Monday, January 10, 2011

29%, 40%, It’s Still Not Enough

Speaking about the level of tertiary enrolment in Malaysia, the Deputy Director-General of the Ministry of Higher Education says the World Bank numbers are incorrect:

Higher education more accessible

KUALA LUMPUR: Accessibility to higher education in Malaysia is around the 40% mark, and not 29% as reported by the World Bank.

Higher Education Mi­­nistry deputy director-general (private higher education institutions) Prof Datin Dr Siti Hamisah Tapsir said the World Bank did not factor in those pursuing A-levels or equivalent qualifications resulting in the unfavourable score.

“We need to correct this as the issue was recently raised in Parliament,” she said in her speech after opening The Star Education Fair 2011 on behalf of Higher Education Minister Datuk Seri Mohamed Khaled Nordin, who is overseas.

“In fact, around 40% of youth – those aged between 17 and 21 – are enrolled at higher education institutions,” she added.

You can check the data for yourself via the World Bank’s database. The actual figure quoted for Malaysia (as of 2007) is 32%.

What’s perplexing about the MoHE’s viewpoint is that the World Bank collates data from official sources – if you’re not tracking it, they don’t report it. So in essence, what the Prof Hamisah is complaining about is the accuracy of our own data…or lack thereof.

Another problem is that whether we’re going by the “official” 32% or MoHE’s 40%, it’s still not enough. Looking at all the countries classified as “high-income” by the World Bank (using 2007 data, which is currently more complete than 2008 with about 75% reporting the relevant info), the average enrolment ratio is 57.4% (Median: 60.1%):


The range is fairly wide (from Qatar at 11.2% to Korea at an amazing 96.1%), though those at the lower end are almost universally very small economies, in the Middle East, or in the Caribbean. Weighting by population, we’re almost certain to see a much higher average enrolment ratio associated with high income economies – the bulk of the observations are in the 50% to 70% range:


So using 32% or 40% is nit-picking – by any standard, we’ve still got a job to do in expanding tertiary capacity and enrolment, especially with the big school cohorts coming of age over the next twenty years.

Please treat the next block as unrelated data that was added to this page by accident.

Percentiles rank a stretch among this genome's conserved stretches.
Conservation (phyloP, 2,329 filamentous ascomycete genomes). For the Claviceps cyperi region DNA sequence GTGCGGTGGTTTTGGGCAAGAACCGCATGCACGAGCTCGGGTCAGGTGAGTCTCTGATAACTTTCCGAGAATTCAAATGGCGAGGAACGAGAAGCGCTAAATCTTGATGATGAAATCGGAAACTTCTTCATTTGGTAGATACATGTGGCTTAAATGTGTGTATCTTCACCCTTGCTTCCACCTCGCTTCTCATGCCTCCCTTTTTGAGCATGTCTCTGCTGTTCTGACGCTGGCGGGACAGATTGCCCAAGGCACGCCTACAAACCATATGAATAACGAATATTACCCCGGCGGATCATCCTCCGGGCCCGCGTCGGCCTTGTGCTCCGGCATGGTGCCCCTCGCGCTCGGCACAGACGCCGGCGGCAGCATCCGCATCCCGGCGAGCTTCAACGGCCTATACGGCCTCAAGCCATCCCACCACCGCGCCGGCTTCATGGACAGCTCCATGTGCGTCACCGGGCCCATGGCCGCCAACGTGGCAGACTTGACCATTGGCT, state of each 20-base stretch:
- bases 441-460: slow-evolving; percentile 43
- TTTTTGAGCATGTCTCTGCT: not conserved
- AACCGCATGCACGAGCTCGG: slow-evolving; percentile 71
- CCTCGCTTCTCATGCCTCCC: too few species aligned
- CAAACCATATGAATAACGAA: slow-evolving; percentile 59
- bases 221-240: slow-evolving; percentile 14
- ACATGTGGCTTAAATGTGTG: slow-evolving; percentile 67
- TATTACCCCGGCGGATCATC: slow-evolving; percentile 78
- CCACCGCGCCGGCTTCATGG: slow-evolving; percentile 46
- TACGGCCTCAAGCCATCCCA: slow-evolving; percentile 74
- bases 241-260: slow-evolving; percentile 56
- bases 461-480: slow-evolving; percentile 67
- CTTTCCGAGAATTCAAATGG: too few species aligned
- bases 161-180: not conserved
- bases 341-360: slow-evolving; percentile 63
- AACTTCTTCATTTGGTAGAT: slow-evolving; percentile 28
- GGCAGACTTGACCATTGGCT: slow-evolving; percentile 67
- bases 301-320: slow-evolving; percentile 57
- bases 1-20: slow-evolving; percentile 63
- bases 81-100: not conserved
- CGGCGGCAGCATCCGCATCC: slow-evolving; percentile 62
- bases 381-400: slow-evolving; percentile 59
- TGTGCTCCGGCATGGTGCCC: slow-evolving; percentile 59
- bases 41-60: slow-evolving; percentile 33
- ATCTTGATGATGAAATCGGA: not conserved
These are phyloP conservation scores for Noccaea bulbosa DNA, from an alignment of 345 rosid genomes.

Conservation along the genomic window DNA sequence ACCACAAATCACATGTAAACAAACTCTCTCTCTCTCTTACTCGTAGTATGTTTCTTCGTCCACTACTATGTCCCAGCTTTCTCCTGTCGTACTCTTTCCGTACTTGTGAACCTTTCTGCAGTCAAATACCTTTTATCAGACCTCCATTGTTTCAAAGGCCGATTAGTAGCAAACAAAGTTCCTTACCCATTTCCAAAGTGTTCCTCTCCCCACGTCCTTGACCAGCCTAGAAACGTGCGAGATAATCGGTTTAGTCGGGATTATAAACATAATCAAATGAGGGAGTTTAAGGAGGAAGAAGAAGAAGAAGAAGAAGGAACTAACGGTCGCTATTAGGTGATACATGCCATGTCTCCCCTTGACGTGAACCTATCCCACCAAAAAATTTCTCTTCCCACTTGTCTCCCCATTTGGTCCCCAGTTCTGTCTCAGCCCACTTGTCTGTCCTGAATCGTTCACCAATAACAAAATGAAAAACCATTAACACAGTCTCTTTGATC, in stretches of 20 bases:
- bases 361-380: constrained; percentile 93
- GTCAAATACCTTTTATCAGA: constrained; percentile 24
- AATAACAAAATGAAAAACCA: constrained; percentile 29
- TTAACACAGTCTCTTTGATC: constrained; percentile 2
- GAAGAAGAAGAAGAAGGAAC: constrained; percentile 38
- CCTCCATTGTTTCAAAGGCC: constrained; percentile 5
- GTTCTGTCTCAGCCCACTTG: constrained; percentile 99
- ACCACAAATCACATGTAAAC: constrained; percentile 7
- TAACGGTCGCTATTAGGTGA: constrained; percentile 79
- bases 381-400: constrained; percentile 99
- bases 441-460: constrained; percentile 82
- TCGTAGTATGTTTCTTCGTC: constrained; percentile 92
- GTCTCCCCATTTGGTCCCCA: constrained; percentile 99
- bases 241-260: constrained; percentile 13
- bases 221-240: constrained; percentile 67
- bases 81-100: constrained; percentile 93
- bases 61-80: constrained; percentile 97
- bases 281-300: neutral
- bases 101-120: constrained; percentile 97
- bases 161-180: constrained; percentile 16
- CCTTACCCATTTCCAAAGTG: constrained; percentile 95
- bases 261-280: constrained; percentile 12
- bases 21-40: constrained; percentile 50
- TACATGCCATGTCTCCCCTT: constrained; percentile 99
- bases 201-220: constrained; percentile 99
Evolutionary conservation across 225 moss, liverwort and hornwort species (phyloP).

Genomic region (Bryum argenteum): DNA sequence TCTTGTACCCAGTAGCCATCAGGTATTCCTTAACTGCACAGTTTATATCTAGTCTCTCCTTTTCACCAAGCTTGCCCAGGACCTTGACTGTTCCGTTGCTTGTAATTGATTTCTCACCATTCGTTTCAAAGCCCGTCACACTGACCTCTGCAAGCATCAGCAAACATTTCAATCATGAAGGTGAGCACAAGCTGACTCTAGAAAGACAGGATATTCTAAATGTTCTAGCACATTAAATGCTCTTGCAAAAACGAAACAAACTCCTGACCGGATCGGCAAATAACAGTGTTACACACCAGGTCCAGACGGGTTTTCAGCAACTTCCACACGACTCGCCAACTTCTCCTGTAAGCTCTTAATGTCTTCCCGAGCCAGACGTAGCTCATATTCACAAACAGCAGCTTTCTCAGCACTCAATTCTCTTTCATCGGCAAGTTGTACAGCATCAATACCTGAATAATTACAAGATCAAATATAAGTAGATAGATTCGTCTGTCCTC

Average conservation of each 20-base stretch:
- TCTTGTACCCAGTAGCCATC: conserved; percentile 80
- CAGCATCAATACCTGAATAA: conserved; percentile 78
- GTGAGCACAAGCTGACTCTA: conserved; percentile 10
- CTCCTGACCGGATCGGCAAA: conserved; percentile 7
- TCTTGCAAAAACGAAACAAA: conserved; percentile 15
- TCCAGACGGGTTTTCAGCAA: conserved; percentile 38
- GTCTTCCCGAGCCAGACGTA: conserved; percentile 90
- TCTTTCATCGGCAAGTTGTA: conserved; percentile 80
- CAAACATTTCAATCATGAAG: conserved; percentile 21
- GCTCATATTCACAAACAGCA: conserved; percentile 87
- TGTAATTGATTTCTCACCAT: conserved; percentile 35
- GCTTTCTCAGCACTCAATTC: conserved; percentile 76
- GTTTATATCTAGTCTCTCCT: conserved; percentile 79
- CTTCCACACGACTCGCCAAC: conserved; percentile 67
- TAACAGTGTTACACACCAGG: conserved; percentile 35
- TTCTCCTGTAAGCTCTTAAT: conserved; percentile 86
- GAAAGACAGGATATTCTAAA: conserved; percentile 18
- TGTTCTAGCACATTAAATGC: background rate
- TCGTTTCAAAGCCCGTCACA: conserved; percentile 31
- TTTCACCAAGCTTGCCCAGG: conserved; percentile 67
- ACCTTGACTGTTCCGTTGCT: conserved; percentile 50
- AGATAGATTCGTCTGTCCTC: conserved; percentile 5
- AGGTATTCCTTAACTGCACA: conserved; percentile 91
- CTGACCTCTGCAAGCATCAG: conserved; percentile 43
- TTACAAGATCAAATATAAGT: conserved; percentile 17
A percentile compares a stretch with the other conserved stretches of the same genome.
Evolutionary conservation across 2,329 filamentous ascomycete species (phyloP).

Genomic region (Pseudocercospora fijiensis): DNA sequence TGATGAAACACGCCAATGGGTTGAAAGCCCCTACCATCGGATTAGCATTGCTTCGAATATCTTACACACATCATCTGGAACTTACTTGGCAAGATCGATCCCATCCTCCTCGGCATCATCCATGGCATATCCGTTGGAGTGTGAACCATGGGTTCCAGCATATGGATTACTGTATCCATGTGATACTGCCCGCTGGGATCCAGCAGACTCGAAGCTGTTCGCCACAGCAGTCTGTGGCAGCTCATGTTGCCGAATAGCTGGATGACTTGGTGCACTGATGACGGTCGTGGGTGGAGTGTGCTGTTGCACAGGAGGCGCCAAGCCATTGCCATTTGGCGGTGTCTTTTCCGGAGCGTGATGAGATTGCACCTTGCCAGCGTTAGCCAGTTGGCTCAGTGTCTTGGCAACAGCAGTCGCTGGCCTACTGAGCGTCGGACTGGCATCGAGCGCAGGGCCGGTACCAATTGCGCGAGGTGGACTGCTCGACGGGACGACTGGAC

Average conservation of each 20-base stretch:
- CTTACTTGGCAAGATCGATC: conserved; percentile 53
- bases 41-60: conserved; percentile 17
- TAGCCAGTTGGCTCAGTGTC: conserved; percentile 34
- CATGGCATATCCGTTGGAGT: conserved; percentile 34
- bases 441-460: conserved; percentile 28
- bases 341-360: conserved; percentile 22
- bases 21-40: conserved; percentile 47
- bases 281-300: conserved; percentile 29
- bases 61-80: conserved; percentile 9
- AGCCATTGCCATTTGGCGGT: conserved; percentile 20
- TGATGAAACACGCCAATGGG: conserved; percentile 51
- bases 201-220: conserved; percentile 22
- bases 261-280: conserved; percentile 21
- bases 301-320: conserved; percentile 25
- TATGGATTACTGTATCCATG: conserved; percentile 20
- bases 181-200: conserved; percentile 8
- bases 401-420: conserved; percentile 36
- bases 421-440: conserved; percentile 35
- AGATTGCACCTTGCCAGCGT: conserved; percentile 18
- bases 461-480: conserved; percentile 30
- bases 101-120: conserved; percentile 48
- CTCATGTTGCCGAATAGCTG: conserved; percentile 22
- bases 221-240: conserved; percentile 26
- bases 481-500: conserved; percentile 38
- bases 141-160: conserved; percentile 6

And not mentioned at all in this context is the gender imbalance – the 2010 Census shows a population that’s weighted towards males by 105:100. Yet enrolment is tilted the other way, with the 33% of girls entering tertiary education as against just 27% of boys. What that will do in terms of societal pressures and evolution, I won’t even hazard to guess at.


  1. Hi Hisham, I think tertiary education is not an end all, especially in the context of the following questions:

    1. What about quality?
    2. What about mismatch (e.g. tertiary education programmes not matching structure of the economy or job demands)
    3. What about job creation (are there enough jobs to absorb the graduates)
    4. Wages - does the premium in wages for graduates match the investment in tertiary education.

    I'd prefer organic growth rather than targeting some percentage.


  2. Hi Greg,

    Pertinent questions all.

    1. I think the quality issue isn't one that's really solvable at the tertiary level - the solution has to start earlier. As they say, garbage in, garbage out.

    2. There're are a few moves being made to reduce the severity of this problem, mainly through greater involvement between universities and industry. My sense is that this issue is more strongly a problem with public research universities where the emphasis is more on theory rather than practice. The problem is also (in my view) related to quotas and capacity constraints - many students are funneled to areas where they have no interest, simply because there aren't enough places in popular courses. Incentives in academia are also badly skewed against practical learning, which is why I'm strongly in favour of expanding vocational education at both secondary and tertiary levels.

    3. Isn't that what organic growth is for? This issue is actually related to point 2 - the demand is there, the skills mostly are not.

    4. Wish there was some research (on the Malaysian market) for us to reference here. But the lit in developed countries suggests the premium is pretty high.

    On your last point, I agree. What bothers me about the article is less about targets, but rather the denial that there is a problem in the first place. Whether we target 50% or 80% is to me irrelevant (and probably counterproductive), as long as there is a recognition that capacity has to increase in the future - and there are almost no signs that the ministry sees this at all.